Starting Your Dreams Later In Life and Embracing the Detour

Jenee Darden speaking at Creative Mornings I know it's been a while since I've posted anything but that's because of my job. I'm working as a reporter covering Oakland and I host an arts segment on the radio where I get to interview amazing artists from around the Bay Area. Plus I'm publicizing my book  and building my speaking career!  You know what's funny? I thought this would all happen by the time I was 27-30.  Nope. That wasn't God's plan for me. I'm finally beginning to do the things I've wanted to do and I'm almost 40 years old. Some people reading this who are 40 will say 40 is still young. But some younger people reading may think 40 is nearly ancient. But I'm writing this post for those who like me, thought their career and personal dreams would come true much early in life. I'm here to tell you not to give up.  You know, death inspires life. A number of my relatives and friends have passed away, ranging in

My Interview with Sesame Street Writer Who Wrote 'I Love My Hair' Song

There's my Muppet girl to the left. Love her!  I called 'I Love My Hair' a song in the title of this blog post, but I've been singing it like an athem. Yesterday I interviewed Joey Mazzarino, the head writer of Sesame Street for the Huffington Post.  He wrote the song to help make his daughter love her curls. It's a touching interview and goes more into depth then some of the stories you may have seen. You never know what impact your actions or work or creativity may have.  Read my interview "Sesame Street Writer Pens "I Love My Hair" Song to Empower Daughter."  And PLEASE share the article with others on Facebook, Twitter, e-mail, your blog, etc. I love my hair, I love my hair, la, la, la, la.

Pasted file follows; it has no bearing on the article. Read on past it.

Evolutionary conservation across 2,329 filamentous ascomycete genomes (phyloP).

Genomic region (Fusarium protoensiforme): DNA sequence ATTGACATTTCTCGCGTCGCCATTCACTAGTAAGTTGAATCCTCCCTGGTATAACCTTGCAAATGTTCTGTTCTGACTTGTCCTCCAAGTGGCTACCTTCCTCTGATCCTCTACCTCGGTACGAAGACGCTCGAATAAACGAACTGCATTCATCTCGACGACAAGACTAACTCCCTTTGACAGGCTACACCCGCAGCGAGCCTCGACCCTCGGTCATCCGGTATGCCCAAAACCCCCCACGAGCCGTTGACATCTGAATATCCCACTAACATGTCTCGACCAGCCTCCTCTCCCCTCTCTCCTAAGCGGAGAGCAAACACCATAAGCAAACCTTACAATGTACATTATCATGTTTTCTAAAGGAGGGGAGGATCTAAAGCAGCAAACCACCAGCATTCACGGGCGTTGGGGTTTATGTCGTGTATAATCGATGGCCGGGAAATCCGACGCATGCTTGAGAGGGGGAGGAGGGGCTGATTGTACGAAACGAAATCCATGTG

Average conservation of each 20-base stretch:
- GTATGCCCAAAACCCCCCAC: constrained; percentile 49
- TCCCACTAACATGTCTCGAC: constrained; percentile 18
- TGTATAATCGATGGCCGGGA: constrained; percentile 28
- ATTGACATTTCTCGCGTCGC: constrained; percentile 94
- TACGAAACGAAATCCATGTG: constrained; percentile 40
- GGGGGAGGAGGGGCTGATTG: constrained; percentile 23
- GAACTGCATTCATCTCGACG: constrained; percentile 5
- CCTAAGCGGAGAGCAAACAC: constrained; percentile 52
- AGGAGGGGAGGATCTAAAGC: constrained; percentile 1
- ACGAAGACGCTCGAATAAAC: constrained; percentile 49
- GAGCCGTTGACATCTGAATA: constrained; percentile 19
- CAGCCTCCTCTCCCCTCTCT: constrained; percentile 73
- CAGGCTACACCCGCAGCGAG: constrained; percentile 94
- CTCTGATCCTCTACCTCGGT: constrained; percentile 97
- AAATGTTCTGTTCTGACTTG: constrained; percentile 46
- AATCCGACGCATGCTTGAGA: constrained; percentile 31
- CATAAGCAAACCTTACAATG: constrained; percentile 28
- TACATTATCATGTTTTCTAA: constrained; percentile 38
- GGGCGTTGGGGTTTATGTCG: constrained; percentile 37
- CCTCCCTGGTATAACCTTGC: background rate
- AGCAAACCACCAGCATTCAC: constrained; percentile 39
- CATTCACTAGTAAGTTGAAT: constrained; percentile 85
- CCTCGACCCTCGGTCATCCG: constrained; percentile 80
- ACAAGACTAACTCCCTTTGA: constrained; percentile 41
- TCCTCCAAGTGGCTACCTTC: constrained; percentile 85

1. My name is Cindy Hurst. Thank you so much for doing the story on the Sesame Street father. In 2009, I produced a documentary (Natural Woman) on the psychology of what occurs when African-American women chooses to stop straightening their hair at wear it naturally. I have also published the "Natural Mommy and Daughter Coloring Book" which is a coloring book filled with images of little girls wearing natural hair styles.

    In the past year, we have screened the documentary in colleges/universities across the nation. The screening entails viewing the documentary and afterwards, having an in depth panel discussion to talk about this long overdue topic. My documentary features well known psychologists, Dr. Naim Akbar and Dr. Kobi Kambon and everyday women and young girls telling their separate, yet interconnected hair journeys. I invite you to visit my website: to watch the trailer of Natural Woman and to see more details regarding it.

    Again, thank you so much for continuing to shed light on this very important subject.

    With kindest regards,
    Cindy Hurst

  2. Thanks Cindy for reading the article. Glad you liked it. I'd love to view your documentary. I've been playing with natural styles myself. It is liberating. And I don't care if rain drops hit my hair. I'll check out your website and contact you. I've read Dr. Akbar and I like his stuff.

  3. What real African man doesn't like a nice pouffy afro? :)

    Maybe it's just me... then again, I wasn't raised around BET and blacksploitation TV programming (well, aside from the obviously ironic/comedic representations).

  4. Hey Chinedu,
    You know I can't blame BET or blaxploitation on African-Amnericans insecurities with their hair. Actually it's an issue in the entire black diaspora. I've heard sistas from Africa and the Caribbean say the same thing. But this has been going on long b/f BET and other black media. I think they broadcast and reinforce the negative ideals of our hair that have been passed along since slavery. Thank you for your comment and I'm glad you're down with the Afro Puff. :)

  5. I am late reading this, but this is so BOSS! I love it! It's about damn time!!

  6. @ Amaya- Yeah this video went viral last fall. I still listen to it sometimes. It makes you feel good.


Post a Comment